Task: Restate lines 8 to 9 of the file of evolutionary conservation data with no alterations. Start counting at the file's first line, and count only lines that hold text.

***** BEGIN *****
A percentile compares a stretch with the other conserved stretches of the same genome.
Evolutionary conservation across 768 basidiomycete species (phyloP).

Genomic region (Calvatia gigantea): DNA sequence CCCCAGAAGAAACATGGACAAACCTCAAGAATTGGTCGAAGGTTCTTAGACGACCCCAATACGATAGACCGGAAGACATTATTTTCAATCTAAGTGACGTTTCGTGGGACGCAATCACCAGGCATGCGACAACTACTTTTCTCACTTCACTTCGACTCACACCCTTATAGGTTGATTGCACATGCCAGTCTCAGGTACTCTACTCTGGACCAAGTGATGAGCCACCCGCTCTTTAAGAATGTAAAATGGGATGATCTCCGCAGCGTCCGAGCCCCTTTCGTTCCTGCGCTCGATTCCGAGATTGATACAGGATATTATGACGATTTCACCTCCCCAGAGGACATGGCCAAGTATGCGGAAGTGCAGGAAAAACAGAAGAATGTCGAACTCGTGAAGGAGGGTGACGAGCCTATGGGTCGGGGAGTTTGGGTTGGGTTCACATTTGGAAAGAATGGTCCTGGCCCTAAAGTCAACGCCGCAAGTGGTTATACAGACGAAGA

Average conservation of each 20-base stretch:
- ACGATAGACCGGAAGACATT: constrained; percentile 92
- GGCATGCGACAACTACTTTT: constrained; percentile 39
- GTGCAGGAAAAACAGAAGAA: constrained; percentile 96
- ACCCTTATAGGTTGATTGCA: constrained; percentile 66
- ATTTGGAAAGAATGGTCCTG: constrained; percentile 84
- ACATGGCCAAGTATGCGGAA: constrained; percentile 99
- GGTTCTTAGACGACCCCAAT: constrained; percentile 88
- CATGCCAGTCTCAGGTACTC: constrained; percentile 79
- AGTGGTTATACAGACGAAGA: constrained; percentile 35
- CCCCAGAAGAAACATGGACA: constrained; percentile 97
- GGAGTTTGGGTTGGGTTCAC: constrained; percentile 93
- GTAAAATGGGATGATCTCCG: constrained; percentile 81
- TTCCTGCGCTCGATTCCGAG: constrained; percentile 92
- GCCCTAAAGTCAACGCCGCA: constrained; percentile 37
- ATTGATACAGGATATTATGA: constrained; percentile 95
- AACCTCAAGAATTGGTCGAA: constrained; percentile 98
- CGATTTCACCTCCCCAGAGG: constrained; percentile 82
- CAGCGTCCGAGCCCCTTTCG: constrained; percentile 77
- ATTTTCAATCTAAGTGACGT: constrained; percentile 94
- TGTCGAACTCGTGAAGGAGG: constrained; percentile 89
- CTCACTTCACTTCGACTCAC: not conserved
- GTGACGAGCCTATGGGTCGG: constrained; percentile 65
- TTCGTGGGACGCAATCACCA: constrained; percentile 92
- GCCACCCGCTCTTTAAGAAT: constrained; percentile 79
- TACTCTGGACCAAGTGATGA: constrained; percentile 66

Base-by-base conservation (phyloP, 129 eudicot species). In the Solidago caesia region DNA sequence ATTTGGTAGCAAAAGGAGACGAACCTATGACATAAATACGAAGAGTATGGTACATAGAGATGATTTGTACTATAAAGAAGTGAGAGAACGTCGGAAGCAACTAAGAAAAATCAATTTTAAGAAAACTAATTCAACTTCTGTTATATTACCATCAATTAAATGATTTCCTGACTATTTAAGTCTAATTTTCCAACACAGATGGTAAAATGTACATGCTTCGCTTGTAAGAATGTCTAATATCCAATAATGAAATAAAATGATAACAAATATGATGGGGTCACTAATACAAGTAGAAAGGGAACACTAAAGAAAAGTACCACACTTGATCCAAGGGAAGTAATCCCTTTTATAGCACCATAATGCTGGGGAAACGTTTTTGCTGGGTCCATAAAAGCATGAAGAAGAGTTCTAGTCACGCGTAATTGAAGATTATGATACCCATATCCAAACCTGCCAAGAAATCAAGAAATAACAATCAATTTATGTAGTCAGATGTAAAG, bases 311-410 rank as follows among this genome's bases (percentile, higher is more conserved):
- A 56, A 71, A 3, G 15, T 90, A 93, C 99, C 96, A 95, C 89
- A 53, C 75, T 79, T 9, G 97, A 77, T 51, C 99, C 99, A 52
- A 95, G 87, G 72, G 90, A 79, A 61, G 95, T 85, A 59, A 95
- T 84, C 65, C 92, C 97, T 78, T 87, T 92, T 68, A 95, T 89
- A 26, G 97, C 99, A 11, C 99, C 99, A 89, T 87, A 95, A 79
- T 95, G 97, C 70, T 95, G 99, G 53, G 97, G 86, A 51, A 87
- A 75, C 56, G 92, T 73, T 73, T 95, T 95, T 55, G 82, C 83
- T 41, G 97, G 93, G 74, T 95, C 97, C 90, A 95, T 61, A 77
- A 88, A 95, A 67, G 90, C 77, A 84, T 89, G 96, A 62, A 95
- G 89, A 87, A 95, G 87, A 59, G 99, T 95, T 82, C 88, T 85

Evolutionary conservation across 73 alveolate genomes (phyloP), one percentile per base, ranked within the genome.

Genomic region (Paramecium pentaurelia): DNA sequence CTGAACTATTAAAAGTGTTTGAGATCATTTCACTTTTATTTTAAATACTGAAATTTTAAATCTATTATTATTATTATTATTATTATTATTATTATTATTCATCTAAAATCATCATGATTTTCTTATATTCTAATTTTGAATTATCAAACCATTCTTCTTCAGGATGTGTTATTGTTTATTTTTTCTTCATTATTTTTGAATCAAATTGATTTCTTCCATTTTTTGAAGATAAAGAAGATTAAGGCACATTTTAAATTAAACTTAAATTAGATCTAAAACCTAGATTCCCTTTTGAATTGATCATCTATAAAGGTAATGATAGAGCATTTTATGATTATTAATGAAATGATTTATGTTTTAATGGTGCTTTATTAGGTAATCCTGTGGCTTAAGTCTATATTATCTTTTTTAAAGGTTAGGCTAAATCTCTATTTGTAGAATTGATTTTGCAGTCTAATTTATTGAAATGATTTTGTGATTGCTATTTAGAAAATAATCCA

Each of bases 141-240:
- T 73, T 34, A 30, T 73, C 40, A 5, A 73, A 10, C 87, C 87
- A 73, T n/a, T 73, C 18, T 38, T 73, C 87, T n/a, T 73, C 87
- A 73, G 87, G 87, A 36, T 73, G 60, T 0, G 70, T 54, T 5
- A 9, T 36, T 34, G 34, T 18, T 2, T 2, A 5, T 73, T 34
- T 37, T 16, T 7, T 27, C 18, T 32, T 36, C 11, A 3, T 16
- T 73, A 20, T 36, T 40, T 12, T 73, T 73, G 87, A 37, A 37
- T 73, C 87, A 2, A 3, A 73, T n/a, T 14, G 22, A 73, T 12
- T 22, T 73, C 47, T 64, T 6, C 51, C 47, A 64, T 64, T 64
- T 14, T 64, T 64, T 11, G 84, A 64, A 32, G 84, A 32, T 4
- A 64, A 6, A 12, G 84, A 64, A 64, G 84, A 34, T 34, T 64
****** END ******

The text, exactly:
- ACCCTTATAGGTTGATTGCA: constrained; percentile 66
- ATTTGGAAAGAATGGTCCTG: constrained; percentile 84